Back in March, your regular blog host Jim Cahill wrote about how the Fieldbus Foundation incorporated the NAMUR end-user association’s new recommendations for device diagnostic functions and status reports, known as NE 107. The result is the Fieldbus Foundation’s FF-912 diagnostics profile specification.
But what does FF-912 do for manufacturing facilities? In a recent article for Control Engineering Asia called “A Complete Turnaround,” Emerson’s Jonas Berge says it’s an important part of broader changes that herald “a new era in intelligent device management.”
Plants can make intelligent device management software part of asset management systems a natural part of everyday operations for years to come by following a simple process from audit, device alarm rationalization, work practice review, and training.
Of course, that’s because NE107 and FF-912 are propagating this alarm rationalization industry-wide.
The work processes have been established and standardization work has been started by an ISA committee – ISA108. This committee will define standard templates of best practices and work processes for design, development, installation and use of diagnostic and other information provided by intelligent field devices in the process industries.
So, what will this all do for daily plant maintenance? Well, for starters …
Device diagnostics can be configured to one of the status categories in the NAMUR NE107 recommendation: Failed, Off Specification, Maintenance Required or the slightly different Function Check. This simplified status signal makes device health easy to overview and is the basis for routing device diagnostic alarms to the right person regardless of communication protocol used by the device.
NE107 also defines standard icons and colors to signal the device status in the dashboard part of the device description file. Such a dashboard can be displayed both in the intelligent device management software as well as on the operator console.
The criticality of a particular loop and its devices device is application specific. The device alarm rationalization process ranks criticality based on process impact severity and allows maintenance to better prioritize their work. This requires engineering at system implementation.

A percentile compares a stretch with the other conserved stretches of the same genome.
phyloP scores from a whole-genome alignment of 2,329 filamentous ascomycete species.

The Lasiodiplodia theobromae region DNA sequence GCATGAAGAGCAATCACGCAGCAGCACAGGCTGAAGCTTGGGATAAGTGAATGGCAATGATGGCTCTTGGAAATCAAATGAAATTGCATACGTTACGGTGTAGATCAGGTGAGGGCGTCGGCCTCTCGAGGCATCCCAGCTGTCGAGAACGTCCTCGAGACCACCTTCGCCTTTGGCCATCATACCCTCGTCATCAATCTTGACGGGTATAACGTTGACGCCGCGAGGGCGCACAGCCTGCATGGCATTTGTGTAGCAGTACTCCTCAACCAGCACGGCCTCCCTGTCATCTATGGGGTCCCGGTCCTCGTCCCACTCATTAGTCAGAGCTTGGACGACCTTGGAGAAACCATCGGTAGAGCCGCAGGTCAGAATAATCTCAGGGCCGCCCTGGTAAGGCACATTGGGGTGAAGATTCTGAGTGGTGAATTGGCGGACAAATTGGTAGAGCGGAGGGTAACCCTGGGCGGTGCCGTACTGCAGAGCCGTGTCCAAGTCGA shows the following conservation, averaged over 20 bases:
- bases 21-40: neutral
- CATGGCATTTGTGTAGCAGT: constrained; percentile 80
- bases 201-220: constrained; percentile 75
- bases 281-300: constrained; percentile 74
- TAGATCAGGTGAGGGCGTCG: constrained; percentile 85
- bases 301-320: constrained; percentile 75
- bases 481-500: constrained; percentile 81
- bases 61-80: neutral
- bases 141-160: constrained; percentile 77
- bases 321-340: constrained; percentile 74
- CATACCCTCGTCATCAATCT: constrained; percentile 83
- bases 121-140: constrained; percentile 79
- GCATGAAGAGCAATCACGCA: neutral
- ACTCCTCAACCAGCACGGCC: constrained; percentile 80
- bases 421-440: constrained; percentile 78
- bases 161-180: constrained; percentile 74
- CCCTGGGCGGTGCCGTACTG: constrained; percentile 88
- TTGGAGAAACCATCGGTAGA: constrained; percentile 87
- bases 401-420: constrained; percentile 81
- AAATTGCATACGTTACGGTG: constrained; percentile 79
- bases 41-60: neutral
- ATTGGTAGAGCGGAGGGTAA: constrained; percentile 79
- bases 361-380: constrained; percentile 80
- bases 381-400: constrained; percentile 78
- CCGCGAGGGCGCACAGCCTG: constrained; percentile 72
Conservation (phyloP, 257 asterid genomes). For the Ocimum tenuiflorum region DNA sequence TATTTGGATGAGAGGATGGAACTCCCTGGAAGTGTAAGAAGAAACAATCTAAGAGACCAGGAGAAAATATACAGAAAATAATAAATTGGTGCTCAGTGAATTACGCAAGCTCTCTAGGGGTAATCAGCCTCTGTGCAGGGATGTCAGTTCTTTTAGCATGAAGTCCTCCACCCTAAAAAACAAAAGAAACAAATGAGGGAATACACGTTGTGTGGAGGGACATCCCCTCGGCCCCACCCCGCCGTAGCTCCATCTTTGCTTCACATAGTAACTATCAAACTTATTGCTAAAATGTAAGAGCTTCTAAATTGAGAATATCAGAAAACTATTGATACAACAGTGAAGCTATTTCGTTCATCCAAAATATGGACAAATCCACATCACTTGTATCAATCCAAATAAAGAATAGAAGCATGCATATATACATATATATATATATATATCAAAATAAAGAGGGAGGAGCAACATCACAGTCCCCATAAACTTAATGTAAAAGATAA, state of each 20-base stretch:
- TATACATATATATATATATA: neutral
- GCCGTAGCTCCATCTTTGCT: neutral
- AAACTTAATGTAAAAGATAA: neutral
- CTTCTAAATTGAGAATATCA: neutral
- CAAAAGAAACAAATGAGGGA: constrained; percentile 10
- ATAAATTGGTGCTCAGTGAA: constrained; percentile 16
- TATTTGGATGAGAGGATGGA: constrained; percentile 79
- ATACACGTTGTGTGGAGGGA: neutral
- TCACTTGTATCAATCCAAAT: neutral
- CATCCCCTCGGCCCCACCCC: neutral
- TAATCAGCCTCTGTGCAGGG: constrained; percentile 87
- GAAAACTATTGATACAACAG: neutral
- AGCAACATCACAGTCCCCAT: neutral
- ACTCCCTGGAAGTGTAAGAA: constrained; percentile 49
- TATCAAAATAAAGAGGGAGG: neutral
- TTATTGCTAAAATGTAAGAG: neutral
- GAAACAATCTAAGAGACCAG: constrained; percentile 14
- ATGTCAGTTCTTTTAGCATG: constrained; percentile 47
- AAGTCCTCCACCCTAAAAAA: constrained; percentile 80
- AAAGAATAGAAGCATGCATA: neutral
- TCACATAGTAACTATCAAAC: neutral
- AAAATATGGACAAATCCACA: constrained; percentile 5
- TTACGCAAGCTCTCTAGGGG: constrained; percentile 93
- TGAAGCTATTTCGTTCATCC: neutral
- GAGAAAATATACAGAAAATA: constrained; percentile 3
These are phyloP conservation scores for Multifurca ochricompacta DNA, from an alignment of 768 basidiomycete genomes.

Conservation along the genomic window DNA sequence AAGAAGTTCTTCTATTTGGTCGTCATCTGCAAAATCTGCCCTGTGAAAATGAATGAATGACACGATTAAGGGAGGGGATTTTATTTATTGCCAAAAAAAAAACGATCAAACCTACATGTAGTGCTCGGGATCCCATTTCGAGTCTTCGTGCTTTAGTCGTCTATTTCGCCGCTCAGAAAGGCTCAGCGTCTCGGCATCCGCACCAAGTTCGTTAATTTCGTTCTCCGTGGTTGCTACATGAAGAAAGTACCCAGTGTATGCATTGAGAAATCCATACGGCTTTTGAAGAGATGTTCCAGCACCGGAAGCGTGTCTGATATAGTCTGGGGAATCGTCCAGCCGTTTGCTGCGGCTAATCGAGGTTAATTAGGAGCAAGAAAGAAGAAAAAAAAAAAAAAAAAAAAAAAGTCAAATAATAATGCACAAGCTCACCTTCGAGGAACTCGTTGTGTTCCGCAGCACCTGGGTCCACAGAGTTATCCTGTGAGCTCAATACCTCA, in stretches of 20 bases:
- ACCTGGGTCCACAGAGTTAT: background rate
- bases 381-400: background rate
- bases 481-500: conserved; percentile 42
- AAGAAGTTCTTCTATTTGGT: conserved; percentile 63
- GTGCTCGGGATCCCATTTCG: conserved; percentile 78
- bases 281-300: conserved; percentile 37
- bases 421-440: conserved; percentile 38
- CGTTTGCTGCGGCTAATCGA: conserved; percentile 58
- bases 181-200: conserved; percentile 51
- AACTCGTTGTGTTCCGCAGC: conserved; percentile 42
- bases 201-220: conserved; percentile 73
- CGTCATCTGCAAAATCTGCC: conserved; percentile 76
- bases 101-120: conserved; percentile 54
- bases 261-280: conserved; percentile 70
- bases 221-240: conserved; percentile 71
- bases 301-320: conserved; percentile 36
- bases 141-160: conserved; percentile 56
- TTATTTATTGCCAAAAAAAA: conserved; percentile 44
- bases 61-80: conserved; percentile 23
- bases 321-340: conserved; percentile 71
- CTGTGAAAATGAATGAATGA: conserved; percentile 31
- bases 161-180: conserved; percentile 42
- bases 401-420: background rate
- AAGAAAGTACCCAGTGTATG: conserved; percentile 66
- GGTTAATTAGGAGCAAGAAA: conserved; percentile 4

And with some changes to work processes, “central ‘desktop maintenance’ planning can become a reality,” as Jonas Berge says.
The daily maintenance routine must start with checking the intelligent device management software alarm summary first for a prioritized listing of devices in need of maintenance, to know which devices are in most urgent need of service that day, and to schedule the day’s work accordingly.
For instance, device self-diagnostics such as built-in continuous valve friction monitoring in a valve positioner reports to the intelligent device management software when friction is high and the valve maintenance should be planned.
And of course, plant turnarounds.
For a plant turnaround, the planning procedure should be to check the software first, well before the turnaround, to determine which valves and which flow meters really need to be pulled out for maintenance or sent for calibration, and which ones do not.
Thanks to valve signature diagnostics in valve positioners and meter verification in flow transmitters, it is possible to tell which valves have suffered wear-and-tear and which flow meters have drifted. These tests are non-intrusive and can be done while the plant is still running.
Using this methodology, the scope of the turnaround maintenance can be reduced, freeing up resources for other turnaround tasks and also shortening the duration of the outage. The serious cases are prioritized and done first, while the rest are done if there is time left over. Savings from not wasting time and resources on valves and flow meters not in need of service include costs for cranes, hoists, scaffolding, fitters, riggers, instrument technicians, plus insulation and other material.
Jonas adds plenty more about basic system requirements, keeping device diagnostic software up to date, detecting abnormal process conditions using process-connection diagnostics, straightforward user interfaces, and more. Check it out!Leave the first comment ▶